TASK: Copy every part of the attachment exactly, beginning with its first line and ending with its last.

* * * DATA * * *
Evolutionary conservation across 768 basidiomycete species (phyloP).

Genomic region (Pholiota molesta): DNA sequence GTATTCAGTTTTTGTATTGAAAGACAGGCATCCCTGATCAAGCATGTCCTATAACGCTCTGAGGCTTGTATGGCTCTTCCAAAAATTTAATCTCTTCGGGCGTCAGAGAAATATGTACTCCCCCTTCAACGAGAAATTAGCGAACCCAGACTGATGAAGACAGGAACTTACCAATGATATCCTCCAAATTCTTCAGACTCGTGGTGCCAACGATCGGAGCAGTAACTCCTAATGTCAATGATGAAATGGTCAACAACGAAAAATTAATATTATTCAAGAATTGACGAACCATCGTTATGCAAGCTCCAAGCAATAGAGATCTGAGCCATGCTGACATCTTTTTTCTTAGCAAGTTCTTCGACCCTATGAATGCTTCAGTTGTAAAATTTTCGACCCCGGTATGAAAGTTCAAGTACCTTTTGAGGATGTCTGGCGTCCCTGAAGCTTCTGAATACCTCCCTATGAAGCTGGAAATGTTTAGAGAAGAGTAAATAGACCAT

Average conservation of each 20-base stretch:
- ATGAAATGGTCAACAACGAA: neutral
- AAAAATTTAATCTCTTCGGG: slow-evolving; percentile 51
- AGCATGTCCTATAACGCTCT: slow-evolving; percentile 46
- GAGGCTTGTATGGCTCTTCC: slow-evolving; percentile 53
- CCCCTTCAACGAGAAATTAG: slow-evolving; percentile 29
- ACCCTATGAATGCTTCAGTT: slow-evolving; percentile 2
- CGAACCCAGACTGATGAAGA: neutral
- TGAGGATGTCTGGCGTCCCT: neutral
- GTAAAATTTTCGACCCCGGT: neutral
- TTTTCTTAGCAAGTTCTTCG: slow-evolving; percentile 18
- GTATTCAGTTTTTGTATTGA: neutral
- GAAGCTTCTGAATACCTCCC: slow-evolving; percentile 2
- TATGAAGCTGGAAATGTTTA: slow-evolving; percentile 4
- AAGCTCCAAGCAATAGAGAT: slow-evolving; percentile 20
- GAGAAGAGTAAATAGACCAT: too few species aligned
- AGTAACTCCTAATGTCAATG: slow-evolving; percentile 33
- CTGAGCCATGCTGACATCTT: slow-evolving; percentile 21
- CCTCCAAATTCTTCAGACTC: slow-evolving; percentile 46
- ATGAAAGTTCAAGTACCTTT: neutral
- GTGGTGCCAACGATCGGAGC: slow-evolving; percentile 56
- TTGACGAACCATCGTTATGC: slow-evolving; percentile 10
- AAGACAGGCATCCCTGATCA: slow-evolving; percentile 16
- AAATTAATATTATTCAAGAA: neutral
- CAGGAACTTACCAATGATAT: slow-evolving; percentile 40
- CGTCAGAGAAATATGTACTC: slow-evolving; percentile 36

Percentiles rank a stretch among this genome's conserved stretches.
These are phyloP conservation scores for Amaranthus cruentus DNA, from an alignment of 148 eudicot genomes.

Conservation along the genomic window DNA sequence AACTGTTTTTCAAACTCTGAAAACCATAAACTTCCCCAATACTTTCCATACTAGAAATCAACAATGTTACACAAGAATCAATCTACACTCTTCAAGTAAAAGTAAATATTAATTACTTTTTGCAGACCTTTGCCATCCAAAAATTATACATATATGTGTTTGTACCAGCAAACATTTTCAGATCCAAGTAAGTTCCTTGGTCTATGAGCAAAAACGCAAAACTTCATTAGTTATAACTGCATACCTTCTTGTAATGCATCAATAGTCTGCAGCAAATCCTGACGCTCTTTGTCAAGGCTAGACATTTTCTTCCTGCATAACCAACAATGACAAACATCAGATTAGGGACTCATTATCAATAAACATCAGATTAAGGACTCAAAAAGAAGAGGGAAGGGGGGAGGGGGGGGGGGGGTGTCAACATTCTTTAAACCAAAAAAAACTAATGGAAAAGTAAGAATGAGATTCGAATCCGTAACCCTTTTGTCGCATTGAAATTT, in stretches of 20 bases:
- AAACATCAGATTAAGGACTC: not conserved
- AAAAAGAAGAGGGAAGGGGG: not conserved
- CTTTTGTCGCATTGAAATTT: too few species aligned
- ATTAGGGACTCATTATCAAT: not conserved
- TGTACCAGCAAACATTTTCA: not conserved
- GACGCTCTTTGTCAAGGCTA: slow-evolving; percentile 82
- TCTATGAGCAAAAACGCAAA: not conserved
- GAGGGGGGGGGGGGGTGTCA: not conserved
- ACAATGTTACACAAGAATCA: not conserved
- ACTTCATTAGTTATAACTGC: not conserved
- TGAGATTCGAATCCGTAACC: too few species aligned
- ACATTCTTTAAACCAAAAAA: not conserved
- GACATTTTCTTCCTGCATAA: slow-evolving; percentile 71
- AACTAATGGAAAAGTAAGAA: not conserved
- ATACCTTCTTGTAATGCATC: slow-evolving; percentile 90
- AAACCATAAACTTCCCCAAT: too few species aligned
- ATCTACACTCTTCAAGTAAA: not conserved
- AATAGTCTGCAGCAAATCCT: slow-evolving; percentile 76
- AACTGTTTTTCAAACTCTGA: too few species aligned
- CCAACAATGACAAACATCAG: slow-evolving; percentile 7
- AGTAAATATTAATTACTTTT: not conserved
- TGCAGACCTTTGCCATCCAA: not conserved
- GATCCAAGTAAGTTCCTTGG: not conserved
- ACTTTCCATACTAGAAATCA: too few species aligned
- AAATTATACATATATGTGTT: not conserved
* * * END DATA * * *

Evolutionary conservation across 768 basidiomycete species (phyloP).

Genomic region (Pholiota molesta): DNA sequence GTATTCAGTTTTTGTATTGAAAGACAGGCATCCCTGATCAAGCATGTCCTATAACGCTCTGAGGCTTGTATGGCTCTTCCAAAAATTTAATCTCTTCGGGCGTCAGAGAAATATGTACTCCCCCTTCAACGAGAAATTAGCGAACCCAGACTGATGAAGACAGGAACTTACCAATGATATCCTCCAAATTCTTCAGACTCGTGGTGCCAACGATCGGAGCAGTAACTCCTAATGTCAATGATGAAATGGTCAACAACGAAAAATTAATATTATTCAAGAATTGACGAACCATCGTTATGCAAGCTCCAAGCAATAGAGATCTGAGCCATGCTGACATCTTTTTTCTTAGCAAGTTCTTCGACCCTATGAATGCTTCAGTTGTAAAATTTTCGACCCCGGTATGAAAGTTCAAGTACCTTTTGAGGATGTCTGGCGTCCCTGAAGCTTCTGAATACCTCCCTATGAAGCTGGAAATGTTTAGAGAAGAGTAAATAGACCAT

Average conservation of each 20-base stretch:
- ATGAAATGGTCAACAACGAA: neutral
- AAAAATTTAATCTCTTCGGG: slow-evolving; percentile 51
- AGCATGTCCTATAACGCTCT: slow-evolving; percentile 46
- GAGGCTTGTATGGCTCTTCC: slow-evolving; percentile 53
- CCCCTTCAACGAGAAATTAG: slow-evolving; percentile 29
- ACCCTATGAATGCTTCAGTT: slow-evolving; percentile 2
- CGAACCCAGACTGATGAAGA: neutral
- TGAGGATGTCTGGCGTCCCT: neutral
- GTAAAATTTTCGACCCCGGT: neutral
- TTTTCTTAGCAAGTTCTTCG: slow-evolving; percentile 18
- GTATTCAGTTTTTGTATTGA: neutral
- GAAGCTTCTGAATACCTCCC: slow-evolving; percentile 2
- TATGAAGCTGGAAATGTTTA: slow-evolving; percentile 4
- AAGCTCCAAGCAATAGAGAT: slow-evolving; percentile 20
- GAGAAGAGTAAATAGACCAT: too few species aligned
- AGTAACTCCTAATGTCAATG: slow-evolving; percentile 33
- CTGAGCCATGCTGACATCTT: slow-evolving; percentile 21
- CCTCCAAATTCTTCAGACTC: slow-evolving; percentile 46
- ATGAAAGTTCAAGTACCTTT: neutral
- GTGGTGCCAACGATCGGAGC: slow-evolving; percentile 56
- TTGACGAACCATCGTTATGC: slow-evolving; percentile 10
- AAGACAGGCATCCCTGATCA: slow-evolving; percentile 16
- AAATTAATATTATTCAAGAA: neutral
- CAGGAACTTACCAATGATAT: slow-evolving; percentile 40
- CGTCAGAGAAATATGTACTC: slow-evolving; percentile 36

Percentiles rank a stretch among this genome's conserved stretches.
These are phyloP conservation scores for Amaranthus cruentus DNA, from an alignment of 148 eudicot genomes.

Conservation along the genomic window DNA sequence AACTGTTTTTCAAACTCTGAAAACCATAAACTTCCCCAATACTTTCCATACTAGAAATCAACAATGTTACACAAGAATCAATCTACACTCTTCAAGTAAAAGTAAATATTAATTACTTTTTGCAGACCTTTGCCATCCAAAAATTATACATATATGTGTTTGTACCAGCAAACATTTTCAGATCCAAGTAAGTTCCTTGGTCTATGAGCAAAAACGCAAAACTTCATTAGTTATAACTGCATACCTTCTTGTAATGCATCAATAGTCTGCAGCAAATCCTGACGCTCTTTGTCAAGGCTAGACATTTTCTTCCTGCATAACCAACAATGACAAACATCAGATTAGGGACTCATTATCAATAAACATCAGATTAAGGACTCAAAAAGAAGAGGGAAGGGGGGAGGGGGGGGGGGGGTGTCAACATTCTTTAAACCAAAAAAAACTAATGGAAAAGTAAGAATGAGATTCGAATCCGTAACCCTTTTGTCGCATTGAAATTT, in stretches of 20 bases:
- AAACATCAGATTAAGGACTC: not conserved
- AAAAAGAAGAGGGAAGGGGG: not conserved
- CTTTTGTCGCATTGAAATTT: too few species aligned
- ATTAGGGACTCATTATCAAT: not conserved
- TGTACCAGCAAACATTTTCA: not conserved
- GACGCTCTTTGTCAAGGCTA: slow-evolving; percentile 82
- TCTATGAGCAAAAACGCAAA: not conserved
- GAGGGGGGGGGGGGGTGTCA: not conserved
- ACAATGTTACACAAGAATCA: not conserved
- ACTTCATTAGTTATAACTGC: not conserved
- TGAGATTCGAATCCGTAACC: too few species aligned
- ACATTCTTTAAACCAAAAAA: not conserved
- GACATTTTCTTCCTGCATAA: slow-evolving; percentile 71
- AACTAATGGAAAAGTAAGAA: not conserved
- ATACCTTCTTGTAATGCATC: slow-evolving; percentile 90
- AAACCATAAACTTCCCCAAT: too few species aligned
- ATCTACACTCTTCAAGTAAA: not conserved
- AATAGTCTGCAGCAAATCCT: slow-evolving; percentile 76
- AACTGTTTTTCAAACTCTGA: too few species aligned
- CCAACAATGACAAACATCAG: slow-evolving; percentile 7
- AGTAAATATTAATTACTTTT: not conserved
- TGCAGACCTTTGCCATCCAA: not conserved
- GATCCAAGTAAGTTCCTTGG: not conserved
- ACTTTCCATACTAGAAATCA: too few species aligned
- AAATTATACATATATGTGTT: not conserved